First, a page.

The Unnatural Coupling: Food and Global Finance
01 Aug, 2009
The 2008 global food price fluctuations -- especially the policies on bio-fuel and the neglect of agriculture -- led to a food crisis in developing countries which in turn reduced the ability of vulnerable groups to buy food.
Lack of public investment in agriculture and agriculture research is associated with low to poor yield increases, especially in tropical agriculture, and falling productivity of land.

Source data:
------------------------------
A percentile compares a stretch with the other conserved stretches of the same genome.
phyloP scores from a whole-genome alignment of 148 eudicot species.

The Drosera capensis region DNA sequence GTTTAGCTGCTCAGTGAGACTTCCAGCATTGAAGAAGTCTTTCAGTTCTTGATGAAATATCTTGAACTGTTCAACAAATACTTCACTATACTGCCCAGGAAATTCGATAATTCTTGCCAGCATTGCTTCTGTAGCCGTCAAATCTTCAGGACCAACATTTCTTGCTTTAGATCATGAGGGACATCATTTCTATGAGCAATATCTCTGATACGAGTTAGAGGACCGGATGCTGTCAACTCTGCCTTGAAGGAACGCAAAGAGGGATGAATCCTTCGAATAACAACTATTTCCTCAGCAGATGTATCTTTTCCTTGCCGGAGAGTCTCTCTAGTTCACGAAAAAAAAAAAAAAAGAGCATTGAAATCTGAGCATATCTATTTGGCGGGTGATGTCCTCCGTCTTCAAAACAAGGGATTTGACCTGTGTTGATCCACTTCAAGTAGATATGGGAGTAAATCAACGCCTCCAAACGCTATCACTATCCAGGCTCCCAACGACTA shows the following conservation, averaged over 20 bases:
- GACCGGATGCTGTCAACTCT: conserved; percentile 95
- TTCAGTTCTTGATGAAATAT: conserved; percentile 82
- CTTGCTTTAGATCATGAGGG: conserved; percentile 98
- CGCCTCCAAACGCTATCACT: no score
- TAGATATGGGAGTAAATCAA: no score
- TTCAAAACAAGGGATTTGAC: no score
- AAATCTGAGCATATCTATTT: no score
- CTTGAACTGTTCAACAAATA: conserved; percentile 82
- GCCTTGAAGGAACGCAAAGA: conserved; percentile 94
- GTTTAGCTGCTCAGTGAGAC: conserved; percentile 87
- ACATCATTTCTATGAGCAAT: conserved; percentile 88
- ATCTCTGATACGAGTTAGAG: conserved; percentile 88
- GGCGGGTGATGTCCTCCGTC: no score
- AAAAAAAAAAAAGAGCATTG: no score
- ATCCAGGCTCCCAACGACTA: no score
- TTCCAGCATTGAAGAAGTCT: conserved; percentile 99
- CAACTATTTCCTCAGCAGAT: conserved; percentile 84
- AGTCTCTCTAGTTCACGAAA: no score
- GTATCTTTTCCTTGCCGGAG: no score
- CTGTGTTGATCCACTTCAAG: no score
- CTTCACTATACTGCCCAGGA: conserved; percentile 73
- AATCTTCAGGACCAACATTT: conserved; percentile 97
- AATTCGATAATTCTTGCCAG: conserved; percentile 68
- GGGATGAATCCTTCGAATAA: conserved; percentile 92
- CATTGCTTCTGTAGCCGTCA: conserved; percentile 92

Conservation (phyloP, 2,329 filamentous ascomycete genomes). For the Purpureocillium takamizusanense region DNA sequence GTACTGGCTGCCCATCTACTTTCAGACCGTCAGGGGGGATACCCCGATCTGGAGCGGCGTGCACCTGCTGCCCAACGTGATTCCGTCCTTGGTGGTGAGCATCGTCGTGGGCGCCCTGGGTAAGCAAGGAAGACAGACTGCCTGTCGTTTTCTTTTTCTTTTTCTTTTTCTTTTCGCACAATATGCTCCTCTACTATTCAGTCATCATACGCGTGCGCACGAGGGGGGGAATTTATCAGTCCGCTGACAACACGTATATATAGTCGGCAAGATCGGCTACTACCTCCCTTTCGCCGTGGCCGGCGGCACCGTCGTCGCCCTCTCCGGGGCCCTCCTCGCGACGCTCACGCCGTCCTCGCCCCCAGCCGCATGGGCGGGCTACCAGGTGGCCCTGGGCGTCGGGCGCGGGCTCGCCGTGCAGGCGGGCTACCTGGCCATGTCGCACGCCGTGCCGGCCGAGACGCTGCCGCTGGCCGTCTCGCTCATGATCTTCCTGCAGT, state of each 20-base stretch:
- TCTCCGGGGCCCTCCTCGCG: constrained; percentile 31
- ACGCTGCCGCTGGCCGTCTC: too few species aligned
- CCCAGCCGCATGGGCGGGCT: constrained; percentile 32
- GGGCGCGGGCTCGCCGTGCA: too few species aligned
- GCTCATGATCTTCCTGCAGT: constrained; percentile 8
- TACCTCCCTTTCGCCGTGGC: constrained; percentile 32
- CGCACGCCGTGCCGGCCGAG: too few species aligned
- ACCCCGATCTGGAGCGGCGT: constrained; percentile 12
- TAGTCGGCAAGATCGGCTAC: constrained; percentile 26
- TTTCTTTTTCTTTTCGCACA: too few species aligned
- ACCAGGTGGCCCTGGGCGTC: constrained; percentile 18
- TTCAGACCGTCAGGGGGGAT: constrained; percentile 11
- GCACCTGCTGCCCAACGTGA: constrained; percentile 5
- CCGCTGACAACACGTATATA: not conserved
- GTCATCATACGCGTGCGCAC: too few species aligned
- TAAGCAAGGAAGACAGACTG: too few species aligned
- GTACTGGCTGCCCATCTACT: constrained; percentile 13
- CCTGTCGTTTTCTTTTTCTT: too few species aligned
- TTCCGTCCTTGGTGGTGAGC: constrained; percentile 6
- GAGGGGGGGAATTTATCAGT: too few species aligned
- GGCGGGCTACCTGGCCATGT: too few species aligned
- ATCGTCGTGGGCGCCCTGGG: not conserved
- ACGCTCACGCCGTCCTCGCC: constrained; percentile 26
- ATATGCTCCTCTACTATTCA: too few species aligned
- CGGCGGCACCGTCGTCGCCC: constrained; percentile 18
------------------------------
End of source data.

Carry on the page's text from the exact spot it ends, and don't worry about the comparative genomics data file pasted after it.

Costs of cultivation in developing countries have increased with farmers finding it difficult to access institutional credit and forced to opt for expensive informal credit networks.
Ecological implications of pollution and climate change have been ignored by policy makers.
Since 2008, retail or wholesale prices of food commodities has not fallen in developing countries and continue to increase.